Joan Benoit Samuelson, like many people in their 40s, wonders where the years have gone. But the running legend from Freeport, Maine, remembers what happened 25 years ago as if it were yesterday.
It was 1979, the year the unknown Bowdoin College senior entered the Boston Marathon feeling clueless and overwhelmed by the world's most famous footrace, and went out and won it. It was instant stardom for the no-nonsense, plain-talking hero of the women's sports world who now balances her time among competition, family life, and a half-dozen child-oriented charities to which she devotes countless hours.
"Before I came down here I'd never seen the race, never seen the course," said Benoit Samuelson of her first Boston Marathon. "So I stepped into an event I'd only heard great things about. I didn't know what to expect. I asked a man who was running next to me, `Where are these so-called Heartbreak Hills?' and he looked at me like I was crazy and said, `Lady, you just passed them.' "
She will not be running Boston this year, though she threatens to again before she reaches 50 -- three years from now. While preparing for the US Olympic Trials April 3, she suffered an Achilles' tendon flare-up and had to pull out. She will be on hand as a TV commentator, though, and yesterday attended the press conference for elite runners at the Copley Plaza Hotel.
Two questions hang over this year's race: How will the expected high temperatures affect northern-climate runners and will the segregated starts for women and men change the nature of the race? For African runners and others who have trained in hot weather, Benoit Samuelson does not see a problem with the temperature, but for others, including the local runners, she says it will have an effect.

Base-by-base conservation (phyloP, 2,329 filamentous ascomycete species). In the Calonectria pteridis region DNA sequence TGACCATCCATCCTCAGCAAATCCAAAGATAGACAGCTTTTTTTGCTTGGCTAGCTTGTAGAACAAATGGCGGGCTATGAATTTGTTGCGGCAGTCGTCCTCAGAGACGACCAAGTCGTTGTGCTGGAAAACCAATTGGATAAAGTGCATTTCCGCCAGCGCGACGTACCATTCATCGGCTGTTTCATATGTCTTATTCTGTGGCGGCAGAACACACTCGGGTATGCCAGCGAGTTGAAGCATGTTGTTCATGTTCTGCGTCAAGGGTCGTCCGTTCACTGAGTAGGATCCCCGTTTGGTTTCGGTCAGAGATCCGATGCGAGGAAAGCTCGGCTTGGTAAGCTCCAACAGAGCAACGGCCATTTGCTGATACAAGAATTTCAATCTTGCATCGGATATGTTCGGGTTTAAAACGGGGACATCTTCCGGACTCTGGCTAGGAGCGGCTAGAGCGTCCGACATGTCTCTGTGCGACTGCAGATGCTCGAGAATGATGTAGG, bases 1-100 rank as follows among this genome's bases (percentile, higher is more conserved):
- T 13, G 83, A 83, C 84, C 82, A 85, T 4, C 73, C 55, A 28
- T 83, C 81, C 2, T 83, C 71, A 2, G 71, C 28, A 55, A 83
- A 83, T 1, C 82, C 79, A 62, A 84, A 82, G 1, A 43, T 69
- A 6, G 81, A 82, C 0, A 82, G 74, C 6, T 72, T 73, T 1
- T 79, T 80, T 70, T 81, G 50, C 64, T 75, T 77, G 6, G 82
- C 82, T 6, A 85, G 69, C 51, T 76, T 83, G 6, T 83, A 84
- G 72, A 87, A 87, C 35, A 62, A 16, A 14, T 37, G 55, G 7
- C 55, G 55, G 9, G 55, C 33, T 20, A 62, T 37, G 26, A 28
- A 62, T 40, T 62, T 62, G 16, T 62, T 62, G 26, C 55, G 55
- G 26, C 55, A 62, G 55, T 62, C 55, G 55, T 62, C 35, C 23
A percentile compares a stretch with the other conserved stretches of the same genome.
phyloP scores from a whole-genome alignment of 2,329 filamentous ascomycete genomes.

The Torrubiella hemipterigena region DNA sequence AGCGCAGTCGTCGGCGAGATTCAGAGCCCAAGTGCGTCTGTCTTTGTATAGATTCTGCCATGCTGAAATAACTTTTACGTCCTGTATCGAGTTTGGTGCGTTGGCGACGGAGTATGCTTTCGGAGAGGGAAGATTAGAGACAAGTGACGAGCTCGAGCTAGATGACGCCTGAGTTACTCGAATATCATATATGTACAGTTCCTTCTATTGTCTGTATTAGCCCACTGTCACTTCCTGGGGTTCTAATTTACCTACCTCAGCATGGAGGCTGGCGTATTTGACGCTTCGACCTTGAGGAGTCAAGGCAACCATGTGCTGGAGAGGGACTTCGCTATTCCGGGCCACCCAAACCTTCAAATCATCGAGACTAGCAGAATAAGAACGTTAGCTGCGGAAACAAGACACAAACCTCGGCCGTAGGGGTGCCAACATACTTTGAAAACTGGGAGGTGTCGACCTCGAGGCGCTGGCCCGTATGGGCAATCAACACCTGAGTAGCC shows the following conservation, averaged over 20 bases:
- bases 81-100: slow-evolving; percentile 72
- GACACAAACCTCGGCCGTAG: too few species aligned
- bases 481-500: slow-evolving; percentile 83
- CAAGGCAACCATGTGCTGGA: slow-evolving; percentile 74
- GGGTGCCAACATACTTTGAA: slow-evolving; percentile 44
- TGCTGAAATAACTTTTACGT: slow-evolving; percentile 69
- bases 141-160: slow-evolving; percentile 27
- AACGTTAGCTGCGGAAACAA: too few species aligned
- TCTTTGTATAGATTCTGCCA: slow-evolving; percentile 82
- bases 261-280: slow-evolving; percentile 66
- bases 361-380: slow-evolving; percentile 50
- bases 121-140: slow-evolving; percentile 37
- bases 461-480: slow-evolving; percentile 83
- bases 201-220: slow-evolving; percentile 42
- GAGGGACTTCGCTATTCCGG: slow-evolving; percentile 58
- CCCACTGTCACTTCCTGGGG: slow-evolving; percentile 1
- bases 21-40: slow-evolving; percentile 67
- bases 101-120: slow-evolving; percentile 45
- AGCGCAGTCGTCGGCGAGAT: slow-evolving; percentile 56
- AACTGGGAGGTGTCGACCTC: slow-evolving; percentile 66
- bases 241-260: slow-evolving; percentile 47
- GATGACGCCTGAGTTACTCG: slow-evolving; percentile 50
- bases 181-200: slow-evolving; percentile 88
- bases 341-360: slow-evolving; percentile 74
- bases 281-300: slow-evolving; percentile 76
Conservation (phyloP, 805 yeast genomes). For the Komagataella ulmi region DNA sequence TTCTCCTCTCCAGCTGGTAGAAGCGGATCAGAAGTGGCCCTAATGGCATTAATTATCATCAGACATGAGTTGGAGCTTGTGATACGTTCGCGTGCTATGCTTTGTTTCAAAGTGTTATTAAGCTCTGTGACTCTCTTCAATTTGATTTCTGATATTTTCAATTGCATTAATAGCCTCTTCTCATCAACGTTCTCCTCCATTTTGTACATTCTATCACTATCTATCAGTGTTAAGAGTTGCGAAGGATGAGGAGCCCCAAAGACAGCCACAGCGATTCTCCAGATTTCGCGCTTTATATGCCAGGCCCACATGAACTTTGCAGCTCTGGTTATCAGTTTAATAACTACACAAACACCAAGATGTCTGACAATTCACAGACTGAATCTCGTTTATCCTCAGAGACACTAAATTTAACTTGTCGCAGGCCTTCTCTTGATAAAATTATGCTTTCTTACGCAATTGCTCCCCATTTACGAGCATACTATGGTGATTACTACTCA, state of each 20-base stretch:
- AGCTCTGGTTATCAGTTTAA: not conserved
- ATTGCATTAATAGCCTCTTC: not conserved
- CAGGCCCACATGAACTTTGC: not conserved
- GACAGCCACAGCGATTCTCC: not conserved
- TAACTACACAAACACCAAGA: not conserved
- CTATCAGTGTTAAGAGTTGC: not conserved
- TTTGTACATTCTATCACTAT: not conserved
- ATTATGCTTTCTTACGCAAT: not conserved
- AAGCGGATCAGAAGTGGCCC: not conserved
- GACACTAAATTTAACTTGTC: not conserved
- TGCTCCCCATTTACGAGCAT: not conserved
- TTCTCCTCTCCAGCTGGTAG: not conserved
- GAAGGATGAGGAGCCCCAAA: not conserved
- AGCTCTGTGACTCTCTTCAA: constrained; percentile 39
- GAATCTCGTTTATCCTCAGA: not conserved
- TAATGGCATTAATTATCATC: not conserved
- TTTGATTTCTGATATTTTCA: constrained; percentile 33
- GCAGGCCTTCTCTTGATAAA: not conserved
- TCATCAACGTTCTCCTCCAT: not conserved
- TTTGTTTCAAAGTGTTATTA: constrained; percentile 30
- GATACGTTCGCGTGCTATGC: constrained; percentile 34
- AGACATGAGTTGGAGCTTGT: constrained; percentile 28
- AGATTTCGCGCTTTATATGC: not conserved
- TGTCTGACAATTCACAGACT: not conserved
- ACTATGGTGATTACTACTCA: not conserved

"It will obviously be a jolt to the system," she said. "It's a shock. We've had a very cold and long winter. It's been gray and damp and dank, and now we're looking at 80 degrees on Monday. For the local runners, it's going to be a factor."
Benoit Samuelson says when she began running Boston, elite women runners were scarce, and so it made sense to have both men and women running the same race. But this year, the women will start half an hour before the men.
"I think it's great that the women are being showcased here in Boston," she said. "For years we've run with the men, and they've been accommodating and it's been great, but sometimes there are excellent races among the women that are lost among the men. This year we'll be showcasing their abilities. It's a doubleheader: two great races in one."
For some runners, such as Lee DiPietro, who says she likes to pace herself using men running near her, an all-women field takes that possibility away. But the trade-off, said Samuelson, is worth it.
"If during the men's race there's a good duel among the women, it tends to play second fiddle to what the men are doing. Personally, I've always benefited by keying off men," she said. "You can look at targets ahead of you. But when I was running at the height of my career, there wasn't the competition among women runners that there is today. There weren't any competitive marathons, and just a handful of us. And sometimes we were split up and not racing head to head. So sometimes it was hard for me to find another woman to key off of. But now it's become a competitive enough field that they will push each other."
After her initial Boston success, Benoit Samuelson had many more heroic moments. Four years later, after Achilles' tendon surgery, she won Boston again. In May 1984, just 17 days after arthroscopic knee surgery, she won the US Olympic Trials marathon, bringing her into a head-to-head showdown with the favored Norwegian, Grete Waitz. Three miles after the start, Benoit Samuelson surged into a lead over Waitz and beat her by 1 1/2 minutes. Only a few gray hairs suggest the years that have passed since Benoit Samuelson was termed a pioneer of women's marathoning, and her record as the only American woman to win Olympic marathon gold does not seem in jeopardy any time soon. And yet in this race, the role of women has come a long way.
"To think that women are running as fast as they are now -- you know, it's not uncommon to have a woman in the top 55 or 60. I think that for the [Boston Athletic Association] to allow the women to have a separate start says a lot about the evolution of the sport and this marathon in particular. A marathon is always a metaphor for life and the way we are moving."